Brief History of Thangka Paintings

Thangka is a type of painting originated in Tibet, during the reign of King Songtsen Gampo in the VIII century, which invited artists from Nepal to Tibet to paint the murals of the Tsuglagkhang temple, the temple's main capital of Lhasa. Later, in the XI century, the art of Thangka began to take the influences of the west when the famous monk and scholar Rinchen Sangpo brought artists of Kashmir. However, the influences decreased when Buddhism in India is weakened, resulting Thangka style that prevails more in Nepal. From the fourteenth century, Thangka returned influences of Chinese art, but until then a distinct style had already been solidified in Tibet. Over time various schools of different styles that have emerged so far remains. All are painted in cotton fabric paints with a base of water stained with organic and mineral pigments with gum set.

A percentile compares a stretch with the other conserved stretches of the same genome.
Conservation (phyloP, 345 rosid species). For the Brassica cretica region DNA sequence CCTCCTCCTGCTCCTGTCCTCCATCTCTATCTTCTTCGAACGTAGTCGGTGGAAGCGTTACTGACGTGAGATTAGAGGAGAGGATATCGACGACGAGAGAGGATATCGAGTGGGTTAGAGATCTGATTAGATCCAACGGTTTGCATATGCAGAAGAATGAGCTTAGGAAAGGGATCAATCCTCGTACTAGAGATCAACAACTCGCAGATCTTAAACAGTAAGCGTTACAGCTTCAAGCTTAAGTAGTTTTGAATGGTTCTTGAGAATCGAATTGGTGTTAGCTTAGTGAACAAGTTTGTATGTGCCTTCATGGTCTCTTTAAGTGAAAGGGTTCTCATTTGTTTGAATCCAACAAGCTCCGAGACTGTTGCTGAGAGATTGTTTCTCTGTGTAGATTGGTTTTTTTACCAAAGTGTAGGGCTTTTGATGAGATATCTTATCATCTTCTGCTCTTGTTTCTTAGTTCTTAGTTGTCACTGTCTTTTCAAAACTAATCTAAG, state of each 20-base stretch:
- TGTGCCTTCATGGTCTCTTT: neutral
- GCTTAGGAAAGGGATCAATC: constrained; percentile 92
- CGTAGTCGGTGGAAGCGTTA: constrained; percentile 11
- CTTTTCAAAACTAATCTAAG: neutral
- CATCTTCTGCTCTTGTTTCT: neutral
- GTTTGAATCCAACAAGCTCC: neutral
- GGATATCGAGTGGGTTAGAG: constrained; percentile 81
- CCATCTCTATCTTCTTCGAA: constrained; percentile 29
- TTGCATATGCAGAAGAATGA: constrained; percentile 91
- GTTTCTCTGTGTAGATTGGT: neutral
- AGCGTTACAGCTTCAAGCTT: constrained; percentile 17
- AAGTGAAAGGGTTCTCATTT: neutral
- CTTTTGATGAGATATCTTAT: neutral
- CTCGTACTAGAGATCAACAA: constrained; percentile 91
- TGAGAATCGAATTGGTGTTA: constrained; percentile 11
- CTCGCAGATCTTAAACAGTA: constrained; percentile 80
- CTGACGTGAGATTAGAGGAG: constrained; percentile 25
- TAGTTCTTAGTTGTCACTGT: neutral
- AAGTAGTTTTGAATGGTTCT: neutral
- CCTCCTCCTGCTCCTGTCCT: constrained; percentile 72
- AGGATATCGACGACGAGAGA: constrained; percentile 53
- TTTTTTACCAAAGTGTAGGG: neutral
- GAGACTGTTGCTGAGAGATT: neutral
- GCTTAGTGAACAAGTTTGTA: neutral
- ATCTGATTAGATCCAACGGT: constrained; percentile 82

Thangka paintings are religious art that Buddhists use to represent gods, goddesses, mandalas and historical figures. Each deity has geometric measures accurate, researched and written in ancient manuscripts. These measures are based for example, in astrology, in the human body, the dimensions of various types of paradise and hell exist in the universe and other calculations secret. Not only the accuracy of the lines and the size of the images that have great symbolic importance, but also their colors, the position of the body and hands, the instruments appear and offerings given, guard symbolic values.